There has been a lot written and said about Steve Jobs over the last couple weeks.
As I watch Walter Isaacson on Charlie Rose this morning I am both inspired and shocked imagining what it would be like working for Steve.
There is a story of Steve Jobs telling Wosniak he had four days to write BreakOut for the Atari.
Woz said it would take two months to write this much code.
Jobs looked him in the eye with that unblinking stare, and said:
You can do it in four days.
And Woz did it in four days.
Now of course this is exactly the opposite of what we teach in agile.
You don’t go forward with a plan you don’t believe in.
You don’t ignore your team’s estimates.
And you face reality.
Except that in this case Steve was right. We we would have been wrong.
It’s an inspiring paradox.
All the people who survived his often brutal management style, were fiercely loyal to the end and said:
He made me do things I didn’t think I could do.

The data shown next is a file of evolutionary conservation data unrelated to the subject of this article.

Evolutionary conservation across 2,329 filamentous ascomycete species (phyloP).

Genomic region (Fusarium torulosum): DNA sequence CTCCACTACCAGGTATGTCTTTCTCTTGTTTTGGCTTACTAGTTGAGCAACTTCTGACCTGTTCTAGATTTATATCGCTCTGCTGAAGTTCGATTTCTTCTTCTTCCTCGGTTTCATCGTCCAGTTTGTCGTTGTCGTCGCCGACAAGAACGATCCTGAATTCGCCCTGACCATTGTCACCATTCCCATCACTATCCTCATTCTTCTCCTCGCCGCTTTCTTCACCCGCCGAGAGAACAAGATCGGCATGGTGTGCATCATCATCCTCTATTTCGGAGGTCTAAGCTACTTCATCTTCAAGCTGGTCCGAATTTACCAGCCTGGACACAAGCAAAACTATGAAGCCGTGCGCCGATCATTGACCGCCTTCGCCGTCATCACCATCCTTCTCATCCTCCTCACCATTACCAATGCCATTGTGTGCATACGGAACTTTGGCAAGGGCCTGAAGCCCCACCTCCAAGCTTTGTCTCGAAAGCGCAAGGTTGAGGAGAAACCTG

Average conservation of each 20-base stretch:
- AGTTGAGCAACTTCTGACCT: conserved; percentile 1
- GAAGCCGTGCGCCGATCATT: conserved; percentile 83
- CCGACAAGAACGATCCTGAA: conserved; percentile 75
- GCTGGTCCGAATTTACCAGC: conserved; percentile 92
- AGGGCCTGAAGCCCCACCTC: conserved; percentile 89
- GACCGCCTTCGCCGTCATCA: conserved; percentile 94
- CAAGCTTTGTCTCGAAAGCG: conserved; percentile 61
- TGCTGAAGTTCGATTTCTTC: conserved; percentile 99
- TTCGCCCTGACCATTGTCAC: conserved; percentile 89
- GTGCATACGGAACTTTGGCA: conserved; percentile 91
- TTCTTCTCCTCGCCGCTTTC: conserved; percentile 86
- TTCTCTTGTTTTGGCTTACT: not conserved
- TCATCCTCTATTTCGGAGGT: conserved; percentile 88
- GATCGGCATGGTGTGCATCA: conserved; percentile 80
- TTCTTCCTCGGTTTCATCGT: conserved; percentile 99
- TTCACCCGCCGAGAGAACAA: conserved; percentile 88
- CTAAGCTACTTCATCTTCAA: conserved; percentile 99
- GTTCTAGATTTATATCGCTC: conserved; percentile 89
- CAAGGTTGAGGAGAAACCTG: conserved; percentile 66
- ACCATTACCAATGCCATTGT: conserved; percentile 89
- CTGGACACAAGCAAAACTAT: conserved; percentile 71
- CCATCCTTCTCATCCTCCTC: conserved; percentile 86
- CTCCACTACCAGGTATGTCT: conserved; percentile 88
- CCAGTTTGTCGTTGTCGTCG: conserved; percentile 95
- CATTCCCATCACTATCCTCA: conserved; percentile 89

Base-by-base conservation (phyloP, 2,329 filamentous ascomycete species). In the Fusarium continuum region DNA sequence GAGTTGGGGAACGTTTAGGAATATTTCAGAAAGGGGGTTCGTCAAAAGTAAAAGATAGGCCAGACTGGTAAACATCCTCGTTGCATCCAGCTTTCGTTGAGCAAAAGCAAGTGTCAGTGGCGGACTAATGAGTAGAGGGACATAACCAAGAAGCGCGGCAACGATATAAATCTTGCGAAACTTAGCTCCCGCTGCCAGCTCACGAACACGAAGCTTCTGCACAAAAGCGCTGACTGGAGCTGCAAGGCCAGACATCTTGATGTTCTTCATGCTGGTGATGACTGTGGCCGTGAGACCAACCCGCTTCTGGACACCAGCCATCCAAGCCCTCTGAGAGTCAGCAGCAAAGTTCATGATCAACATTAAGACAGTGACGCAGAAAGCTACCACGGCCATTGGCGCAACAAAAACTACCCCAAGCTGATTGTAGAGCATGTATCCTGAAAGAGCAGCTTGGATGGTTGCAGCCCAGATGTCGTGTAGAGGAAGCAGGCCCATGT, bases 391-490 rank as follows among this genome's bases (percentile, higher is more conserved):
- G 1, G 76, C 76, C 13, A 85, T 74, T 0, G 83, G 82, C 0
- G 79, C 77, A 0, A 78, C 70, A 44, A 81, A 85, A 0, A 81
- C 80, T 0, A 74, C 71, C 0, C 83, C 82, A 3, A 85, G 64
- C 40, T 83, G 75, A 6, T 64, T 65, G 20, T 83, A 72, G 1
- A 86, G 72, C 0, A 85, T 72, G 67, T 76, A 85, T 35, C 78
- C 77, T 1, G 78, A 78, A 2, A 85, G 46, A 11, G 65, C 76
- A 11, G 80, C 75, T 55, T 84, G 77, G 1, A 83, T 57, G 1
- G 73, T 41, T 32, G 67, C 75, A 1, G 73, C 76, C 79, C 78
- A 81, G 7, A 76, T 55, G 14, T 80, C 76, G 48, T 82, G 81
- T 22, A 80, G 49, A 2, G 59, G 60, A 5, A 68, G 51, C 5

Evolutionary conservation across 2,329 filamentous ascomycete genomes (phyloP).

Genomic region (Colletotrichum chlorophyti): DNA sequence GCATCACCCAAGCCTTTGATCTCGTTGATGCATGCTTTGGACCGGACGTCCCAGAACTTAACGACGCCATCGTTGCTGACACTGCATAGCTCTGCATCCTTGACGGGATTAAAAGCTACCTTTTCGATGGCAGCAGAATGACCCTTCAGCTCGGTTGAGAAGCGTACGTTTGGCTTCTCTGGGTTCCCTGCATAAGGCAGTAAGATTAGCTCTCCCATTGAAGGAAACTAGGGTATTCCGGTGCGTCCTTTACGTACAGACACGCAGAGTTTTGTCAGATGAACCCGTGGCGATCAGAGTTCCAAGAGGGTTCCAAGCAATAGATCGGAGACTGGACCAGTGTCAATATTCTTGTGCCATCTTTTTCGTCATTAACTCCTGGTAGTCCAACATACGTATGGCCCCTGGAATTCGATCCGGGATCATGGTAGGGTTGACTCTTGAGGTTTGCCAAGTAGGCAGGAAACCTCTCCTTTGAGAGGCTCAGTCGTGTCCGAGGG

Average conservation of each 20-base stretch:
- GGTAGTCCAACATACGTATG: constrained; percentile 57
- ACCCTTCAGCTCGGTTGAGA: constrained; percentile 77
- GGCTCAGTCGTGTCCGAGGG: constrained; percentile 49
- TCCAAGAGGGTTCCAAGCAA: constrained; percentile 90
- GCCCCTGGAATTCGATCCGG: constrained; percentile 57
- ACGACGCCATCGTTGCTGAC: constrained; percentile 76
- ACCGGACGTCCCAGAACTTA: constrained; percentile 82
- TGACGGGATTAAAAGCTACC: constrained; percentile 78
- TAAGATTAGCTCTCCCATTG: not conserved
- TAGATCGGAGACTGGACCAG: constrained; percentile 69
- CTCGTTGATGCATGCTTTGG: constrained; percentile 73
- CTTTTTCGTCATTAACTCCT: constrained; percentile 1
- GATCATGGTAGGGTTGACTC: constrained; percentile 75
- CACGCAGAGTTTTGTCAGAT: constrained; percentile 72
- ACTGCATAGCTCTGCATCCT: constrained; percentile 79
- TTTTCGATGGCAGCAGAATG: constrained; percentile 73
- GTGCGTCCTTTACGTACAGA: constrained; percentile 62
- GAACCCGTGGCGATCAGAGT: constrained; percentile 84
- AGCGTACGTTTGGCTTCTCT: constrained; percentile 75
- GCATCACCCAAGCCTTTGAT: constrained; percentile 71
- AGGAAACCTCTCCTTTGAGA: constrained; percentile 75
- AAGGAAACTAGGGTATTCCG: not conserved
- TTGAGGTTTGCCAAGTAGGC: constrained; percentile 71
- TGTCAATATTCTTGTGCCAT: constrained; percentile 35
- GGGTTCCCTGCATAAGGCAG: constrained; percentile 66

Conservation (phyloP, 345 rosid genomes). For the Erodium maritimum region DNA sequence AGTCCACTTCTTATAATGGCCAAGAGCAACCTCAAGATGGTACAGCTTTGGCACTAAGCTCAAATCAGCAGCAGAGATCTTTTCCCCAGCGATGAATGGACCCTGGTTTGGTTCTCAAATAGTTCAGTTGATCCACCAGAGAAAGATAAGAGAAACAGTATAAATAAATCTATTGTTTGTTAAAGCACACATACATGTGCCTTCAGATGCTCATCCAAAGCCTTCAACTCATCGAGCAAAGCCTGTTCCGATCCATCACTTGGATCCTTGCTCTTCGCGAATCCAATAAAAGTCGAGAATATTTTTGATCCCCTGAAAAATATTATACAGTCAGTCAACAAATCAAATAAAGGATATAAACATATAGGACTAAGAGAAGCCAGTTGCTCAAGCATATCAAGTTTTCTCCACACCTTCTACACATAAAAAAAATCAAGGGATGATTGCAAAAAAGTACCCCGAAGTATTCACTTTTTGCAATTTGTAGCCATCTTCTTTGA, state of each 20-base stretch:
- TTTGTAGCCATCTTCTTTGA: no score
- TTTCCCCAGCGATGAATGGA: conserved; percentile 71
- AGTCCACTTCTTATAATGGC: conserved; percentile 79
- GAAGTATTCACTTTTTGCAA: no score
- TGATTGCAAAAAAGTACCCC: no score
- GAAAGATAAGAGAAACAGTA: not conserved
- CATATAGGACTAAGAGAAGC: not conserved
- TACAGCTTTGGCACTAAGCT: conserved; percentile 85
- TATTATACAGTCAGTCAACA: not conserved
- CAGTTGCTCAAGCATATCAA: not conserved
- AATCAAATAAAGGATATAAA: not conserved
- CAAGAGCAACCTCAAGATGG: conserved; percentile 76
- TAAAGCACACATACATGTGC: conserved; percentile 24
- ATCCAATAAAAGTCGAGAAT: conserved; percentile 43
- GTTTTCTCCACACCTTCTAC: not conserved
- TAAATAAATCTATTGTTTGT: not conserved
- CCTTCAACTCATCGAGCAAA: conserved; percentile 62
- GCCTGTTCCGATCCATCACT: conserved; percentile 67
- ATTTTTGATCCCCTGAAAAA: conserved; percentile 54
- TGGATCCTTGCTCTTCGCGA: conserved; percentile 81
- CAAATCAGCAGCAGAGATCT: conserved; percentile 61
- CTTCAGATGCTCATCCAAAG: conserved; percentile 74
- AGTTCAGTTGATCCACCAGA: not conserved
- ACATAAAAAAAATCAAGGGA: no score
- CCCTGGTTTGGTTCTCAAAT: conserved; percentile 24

How so should we reconcile this with agile? Is this a management style we should emulate and recommend, or even strive to copy?
I don’t think so. There are a couple things I believe are very unique to Steve.
# 1 Passion
# 2 Drive
# 3 Uncompromising rejection of mediocity.
Most of us don’t have these qualities in abundance. Nor are most of us prepared to make the sacrificies it takes to do the things he’s done.
There are always going to be examples of heroic stories of people doing the impossible against all odds. And that’s good. We need to be inspired.
I just don’t think it’s a model that works for everyone. Nor should it.
Now I’d be lying if I said I didn’t find these stories inspring, or I didn’t get fired up every time I watch Steve’s Standford commencement speech.
But at the end of the day, I’ve got remember that what worked for Steve, won’t work for me.
And I’ve got to find my own way.